Do you use cooperative learning in your classroom?

Cooperation is working together to accomplish shared goals.

Cooperative Learning is particularly beneficial for any student learning a second language. Cooperative Learning activities promote peer interaction, which helps the development of language and the learning of concepts and content. ELLs (ELL is a person who is learning the English language in addition to his or her native language) learn to express themselves with greater confidence when working in small teams. In addition to ‘picking up’ vocabulary, ELLs benefit from observing how their peers learn and solve problems.

How students should interact with one another is the point.

How teachers structure student-student interaction patterns has a lot to say about how well students learn, how they feel about school and the teacher, how they feel about each other, and how much self-esteem they have.

Assign each student in a team a role (such as reporter, recorder, time keeper, and materials manager), you might want to rotate roles each week or by activity or by project. This prevents what typically happens if students select their own roles: the same students wind up performing the same tasks. By rotating, students develop the skills they most need to practice.

There are some popular strategies that can be used with all students. Most of these strategies are especially effective in teams of four: take a look at this past post on this same blog: Cooperative Learning: Kagan Structures for English Language Learners.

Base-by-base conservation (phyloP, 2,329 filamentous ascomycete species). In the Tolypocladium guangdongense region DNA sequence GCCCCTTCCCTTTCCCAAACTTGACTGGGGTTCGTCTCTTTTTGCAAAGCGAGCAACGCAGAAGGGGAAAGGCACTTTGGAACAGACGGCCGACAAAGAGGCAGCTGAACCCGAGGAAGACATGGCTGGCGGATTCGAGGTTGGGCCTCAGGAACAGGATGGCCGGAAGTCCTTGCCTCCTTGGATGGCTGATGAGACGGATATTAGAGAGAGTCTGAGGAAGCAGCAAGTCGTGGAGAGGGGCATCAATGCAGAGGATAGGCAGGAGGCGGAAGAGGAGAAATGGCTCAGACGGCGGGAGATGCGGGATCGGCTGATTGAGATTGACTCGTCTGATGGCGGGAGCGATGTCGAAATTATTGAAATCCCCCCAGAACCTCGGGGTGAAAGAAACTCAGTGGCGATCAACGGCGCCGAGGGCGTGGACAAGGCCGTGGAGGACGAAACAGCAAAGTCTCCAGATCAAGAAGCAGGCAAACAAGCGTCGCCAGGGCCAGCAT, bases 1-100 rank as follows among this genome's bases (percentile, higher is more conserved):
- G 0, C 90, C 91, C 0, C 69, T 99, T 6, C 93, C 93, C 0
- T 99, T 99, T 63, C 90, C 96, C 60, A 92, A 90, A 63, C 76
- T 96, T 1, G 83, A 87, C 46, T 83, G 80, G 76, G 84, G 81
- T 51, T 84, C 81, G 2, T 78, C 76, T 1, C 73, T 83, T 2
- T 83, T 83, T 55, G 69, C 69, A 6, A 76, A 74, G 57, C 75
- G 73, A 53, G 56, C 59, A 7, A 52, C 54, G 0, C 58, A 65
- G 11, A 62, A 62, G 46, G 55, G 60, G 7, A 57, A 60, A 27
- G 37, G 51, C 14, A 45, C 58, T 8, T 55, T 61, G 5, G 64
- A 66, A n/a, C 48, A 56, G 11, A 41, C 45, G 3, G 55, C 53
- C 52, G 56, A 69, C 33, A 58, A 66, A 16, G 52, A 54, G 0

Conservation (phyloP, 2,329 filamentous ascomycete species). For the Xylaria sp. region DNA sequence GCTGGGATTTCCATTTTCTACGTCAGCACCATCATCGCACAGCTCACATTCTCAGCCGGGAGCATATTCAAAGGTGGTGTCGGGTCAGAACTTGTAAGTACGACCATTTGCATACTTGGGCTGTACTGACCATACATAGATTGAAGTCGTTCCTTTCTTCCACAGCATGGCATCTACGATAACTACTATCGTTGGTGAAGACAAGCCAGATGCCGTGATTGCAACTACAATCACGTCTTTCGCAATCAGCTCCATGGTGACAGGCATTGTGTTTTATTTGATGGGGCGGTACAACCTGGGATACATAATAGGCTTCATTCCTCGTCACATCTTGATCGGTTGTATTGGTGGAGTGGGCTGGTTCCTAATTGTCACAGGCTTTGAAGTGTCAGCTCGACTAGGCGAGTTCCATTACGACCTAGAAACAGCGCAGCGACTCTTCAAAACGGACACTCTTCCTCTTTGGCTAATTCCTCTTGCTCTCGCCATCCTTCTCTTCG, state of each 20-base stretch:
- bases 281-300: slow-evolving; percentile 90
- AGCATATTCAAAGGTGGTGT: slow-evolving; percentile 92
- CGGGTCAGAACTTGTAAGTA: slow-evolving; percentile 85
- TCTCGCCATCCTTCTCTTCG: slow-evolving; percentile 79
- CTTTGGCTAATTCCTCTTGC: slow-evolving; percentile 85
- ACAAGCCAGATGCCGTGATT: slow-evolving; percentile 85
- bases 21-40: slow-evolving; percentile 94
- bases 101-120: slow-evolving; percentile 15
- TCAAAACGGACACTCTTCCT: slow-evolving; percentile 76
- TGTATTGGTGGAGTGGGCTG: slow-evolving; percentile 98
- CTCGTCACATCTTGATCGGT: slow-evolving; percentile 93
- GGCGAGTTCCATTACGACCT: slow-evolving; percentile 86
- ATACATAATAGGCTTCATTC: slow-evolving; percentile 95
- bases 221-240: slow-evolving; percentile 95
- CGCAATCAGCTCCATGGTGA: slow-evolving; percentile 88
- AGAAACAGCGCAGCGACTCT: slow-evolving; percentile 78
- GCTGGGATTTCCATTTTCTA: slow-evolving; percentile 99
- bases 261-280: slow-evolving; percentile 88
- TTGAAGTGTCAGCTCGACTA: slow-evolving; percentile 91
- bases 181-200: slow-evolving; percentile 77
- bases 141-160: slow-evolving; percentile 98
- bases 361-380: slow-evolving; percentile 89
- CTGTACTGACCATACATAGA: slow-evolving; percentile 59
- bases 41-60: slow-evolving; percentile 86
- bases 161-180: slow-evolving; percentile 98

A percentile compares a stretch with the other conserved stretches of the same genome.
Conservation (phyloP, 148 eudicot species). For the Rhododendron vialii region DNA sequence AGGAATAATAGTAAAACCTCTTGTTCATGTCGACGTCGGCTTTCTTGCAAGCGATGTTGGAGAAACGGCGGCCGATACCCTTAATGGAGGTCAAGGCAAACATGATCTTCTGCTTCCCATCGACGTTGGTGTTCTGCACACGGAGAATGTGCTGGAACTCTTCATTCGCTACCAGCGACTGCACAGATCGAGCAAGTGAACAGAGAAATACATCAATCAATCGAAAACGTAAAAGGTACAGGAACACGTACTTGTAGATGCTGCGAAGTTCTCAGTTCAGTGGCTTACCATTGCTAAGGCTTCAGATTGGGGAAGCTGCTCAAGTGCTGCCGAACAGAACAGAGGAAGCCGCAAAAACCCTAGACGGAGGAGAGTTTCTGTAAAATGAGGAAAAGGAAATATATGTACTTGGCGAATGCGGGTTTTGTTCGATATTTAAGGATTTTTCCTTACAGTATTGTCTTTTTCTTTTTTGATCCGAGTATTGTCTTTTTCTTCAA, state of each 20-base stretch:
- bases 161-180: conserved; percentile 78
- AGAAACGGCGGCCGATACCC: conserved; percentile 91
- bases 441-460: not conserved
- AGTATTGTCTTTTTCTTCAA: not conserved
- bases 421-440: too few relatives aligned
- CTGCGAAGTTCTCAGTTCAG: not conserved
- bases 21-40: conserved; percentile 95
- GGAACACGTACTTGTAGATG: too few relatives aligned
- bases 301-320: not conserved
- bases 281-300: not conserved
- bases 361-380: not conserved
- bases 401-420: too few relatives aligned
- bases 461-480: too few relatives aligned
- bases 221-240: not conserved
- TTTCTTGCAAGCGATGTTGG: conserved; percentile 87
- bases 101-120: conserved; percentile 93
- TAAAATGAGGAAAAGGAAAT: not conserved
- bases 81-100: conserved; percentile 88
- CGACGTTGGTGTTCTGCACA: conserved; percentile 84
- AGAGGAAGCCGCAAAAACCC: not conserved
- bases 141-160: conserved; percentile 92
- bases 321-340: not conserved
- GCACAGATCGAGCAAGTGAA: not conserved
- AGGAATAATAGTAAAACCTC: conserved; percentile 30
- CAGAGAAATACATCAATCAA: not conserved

In this post, I am going to focus on two cooperative strategies that I found very useful with my students.

Numbered Heads Together

Ask students to number off in their teams from one to four. Announce a question and a time limit. Students put their heads together to come up with an answer. Call a number and ask all students with that number to stand and answer the question. The aim is to recognize correct responses and elaborate them through rich interactions and discussions. This strategy ensures that each member knows the answer to problems or questions asked by the teacher. Because no one knows which number will be called, all team members must be prepared.

A very useful strategy, moreover, if you have hoarders and shy students in your classroom. The hoarder likes to talk, so they are getting an opportunity to talk within their small group and even teach them.  The introvert students will have to pay attention and participate because their number might be called.  You have just differentiated learning.

Heads together instructions from teachingwithsimplicity

Jigsaw

Just as in a jigsaw puzzle, each piece — each student’s part — is essential for the completion and full understanding of the final product. If each student’s part is essential, then each student is essential; and that is precisely what makes this strategy so effective.

Assign each student in a team one fourth of a page to read from any text (for example, a narrative text or a short tale or biography). Give students time to read over their segment at least twice and become familiar with it. Form temporary “expert groups” by having one student from each jigsaw group join other students assigned to the same segment.

Give students in these expert groups time to discuss the main points of their segment and to rehearse the presentations they will make to their jigsaw group. Bring the students back into their jigsaw groups.

Each student presents her or his segment to the group and then teaches the others or helps to put together a team product by contributing a piece of the puzzle.

Jigsaw instructions from Cult of Pedagogy

You could appoint one student from each group as the leader in order to prevent troubles (e.g., a member is dominating, disruptive or not collaborative),